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The autumn budget was a relatively quiet one in relation to new personal tax announcements. The previously announced ‘freezing’ of the personal allowance and tax bands until April 2026 will see the majority of taxpayers paying more in personal taxes over the next 4 years, and thus significant changes in the personal tax sphere were few and far between. The personal allowance, basic rate and higher rate limits have been frozen at £12,570, £37,700 and £150,000 respectively until April 2026.
Similarly, the IHT Nil Rate Band (£325,000), CGT Annual Exempt Amount (£12,300) and pensions lifetime allowance (£1,073,100) will also be frozen until April 2026. The act of freezing the Nil Rate Band for another five years, effectively meaning it has been frozen for 17 years (!), will generate more IHT in itself as more deceased person’s estates are drawn into paying IHT.
The Office for Budget Responsibility’s (OBR) has forecasted significant increases in revenue in the coming years, with CGT revenue (currently £9 billion), set to increase by £3.5 billion due to rising asset prices without any changes to scope or rates.
Notably, a new tax was announced in early September, ‘The Health and Social Care Levy’, which will be applied to ‘earned income’ , similarly to National Insurance, at 1.25%. The Prime Minister also announced a 1.25% increase on all dividend rates to ensure that “…those with dividend income, like business owners and investors, will be making a contribution in line with that made by employees and the self-employed on their earnings…”. The OBR forecasts that these changes will raise £40 billion over the next 4 years. For context, total tax revenue for 2020/21 was £800 billion.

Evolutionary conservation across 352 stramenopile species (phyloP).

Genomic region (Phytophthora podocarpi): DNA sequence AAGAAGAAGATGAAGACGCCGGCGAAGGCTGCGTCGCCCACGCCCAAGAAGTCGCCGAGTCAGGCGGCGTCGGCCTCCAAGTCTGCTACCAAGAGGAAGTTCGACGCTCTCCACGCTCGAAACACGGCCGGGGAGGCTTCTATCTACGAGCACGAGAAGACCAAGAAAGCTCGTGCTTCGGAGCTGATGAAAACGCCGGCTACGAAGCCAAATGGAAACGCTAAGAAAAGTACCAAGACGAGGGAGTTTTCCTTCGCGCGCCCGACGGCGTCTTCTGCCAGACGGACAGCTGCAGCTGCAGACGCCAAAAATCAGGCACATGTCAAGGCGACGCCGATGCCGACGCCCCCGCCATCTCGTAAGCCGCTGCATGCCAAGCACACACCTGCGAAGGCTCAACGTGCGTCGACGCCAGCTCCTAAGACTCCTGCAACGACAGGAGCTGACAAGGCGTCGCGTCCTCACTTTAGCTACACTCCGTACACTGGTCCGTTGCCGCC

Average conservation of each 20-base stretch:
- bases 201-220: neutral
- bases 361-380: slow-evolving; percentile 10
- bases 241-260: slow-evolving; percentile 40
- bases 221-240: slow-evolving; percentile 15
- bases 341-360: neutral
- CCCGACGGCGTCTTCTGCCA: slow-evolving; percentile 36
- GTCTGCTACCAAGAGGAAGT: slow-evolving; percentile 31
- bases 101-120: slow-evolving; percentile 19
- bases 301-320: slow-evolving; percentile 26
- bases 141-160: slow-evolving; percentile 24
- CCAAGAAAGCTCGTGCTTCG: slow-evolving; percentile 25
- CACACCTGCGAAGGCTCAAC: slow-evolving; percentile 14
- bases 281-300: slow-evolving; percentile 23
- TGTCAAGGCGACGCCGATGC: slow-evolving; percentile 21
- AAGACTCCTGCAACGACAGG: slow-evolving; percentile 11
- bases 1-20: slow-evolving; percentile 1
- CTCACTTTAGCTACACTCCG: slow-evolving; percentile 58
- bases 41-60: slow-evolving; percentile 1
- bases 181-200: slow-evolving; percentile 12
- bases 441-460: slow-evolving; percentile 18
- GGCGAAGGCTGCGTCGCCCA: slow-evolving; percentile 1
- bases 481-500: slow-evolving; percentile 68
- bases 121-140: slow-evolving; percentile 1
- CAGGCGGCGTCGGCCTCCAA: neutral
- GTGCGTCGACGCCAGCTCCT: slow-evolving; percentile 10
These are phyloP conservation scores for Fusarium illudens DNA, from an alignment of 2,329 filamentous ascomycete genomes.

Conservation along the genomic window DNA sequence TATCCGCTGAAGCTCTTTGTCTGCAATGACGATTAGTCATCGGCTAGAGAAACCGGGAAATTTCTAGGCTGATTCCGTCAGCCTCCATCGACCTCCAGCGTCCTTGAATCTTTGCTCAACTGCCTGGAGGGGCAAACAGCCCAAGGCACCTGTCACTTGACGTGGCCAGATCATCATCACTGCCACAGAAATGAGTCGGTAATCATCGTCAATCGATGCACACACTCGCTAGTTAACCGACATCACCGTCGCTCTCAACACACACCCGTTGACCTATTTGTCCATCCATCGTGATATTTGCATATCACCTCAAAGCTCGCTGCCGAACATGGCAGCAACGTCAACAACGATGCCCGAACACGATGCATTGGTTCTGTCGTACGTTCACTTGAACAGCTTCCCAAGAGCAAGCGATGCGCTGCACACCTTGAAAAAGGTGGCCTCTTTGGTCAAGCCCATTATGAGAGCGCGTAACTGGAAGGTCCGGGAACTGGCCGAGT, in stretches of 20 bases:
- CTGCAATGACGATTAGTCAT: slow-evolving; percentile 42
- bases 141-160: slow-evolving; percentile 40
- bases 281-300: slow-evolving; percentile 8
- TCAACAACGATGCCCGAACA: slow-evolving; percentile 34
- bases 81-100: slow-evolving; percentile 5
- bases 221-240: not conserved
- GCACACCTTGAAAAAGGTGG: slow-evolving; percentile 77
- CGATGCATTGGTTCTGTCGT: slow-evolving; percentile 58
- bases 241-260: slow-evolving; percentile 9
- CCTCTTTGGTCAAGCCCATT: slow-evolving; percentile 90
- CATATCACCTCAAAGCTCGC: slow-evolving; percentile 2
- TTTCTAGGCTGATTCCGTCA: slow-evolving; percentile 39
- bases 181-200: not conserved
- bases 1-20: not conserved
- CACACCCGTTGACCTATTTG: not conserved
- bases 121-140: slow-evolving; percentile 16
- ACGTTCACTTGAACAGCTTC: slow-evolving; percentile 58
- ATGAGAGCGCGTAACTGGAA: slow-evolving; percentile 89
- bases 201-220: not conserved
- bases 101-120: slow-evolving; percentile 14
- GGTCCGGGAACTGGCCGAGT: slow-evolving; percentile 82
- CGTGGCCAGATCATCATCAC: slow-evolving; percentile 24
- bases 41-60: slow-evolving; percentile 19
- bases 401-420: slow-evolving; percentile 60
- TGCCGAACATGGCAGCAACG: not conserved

Some welcome news did come out however. The CGT reporting and payment window following the sale of UK residential property has been extended from 30 to 60 days. Previously the 30 day deadline was hard to meet for the unprepared due to the requirement to set up online accounts with HMRC to enable filing of the CGT reports. The change covers gains made by both UK and non-UK residents
The implementation of Making Tax Digital (MTD) for Income Tax Self Assessment has been delayed by a year due to the pandemic, and now won’t come into force until the 2024/25 tax year. Under MTD, businesses and landlords with annual business income of over £10,000 which is liable to income tax are obliged to make quarterly reports to HMRC. This change applies to sole traders, partnerships and landlords, and the £10,000 threshold is turnover, not profits. MTD was due to begin for income tax in April 2023, but the government has recognized the challenges that Covid-19 has brought on businesses, and that they will need more time to recover from the disruption.
In March 2021 the government proposed a new penalty system for late filing and late payment of self-assessment Income tax. This was then included in Finance Act 2021, Schedule 24. This penalty regime will now apply to those who join MTD in the 2024/25 tax year, and subsequently for all other income taxpayers in April 2025.
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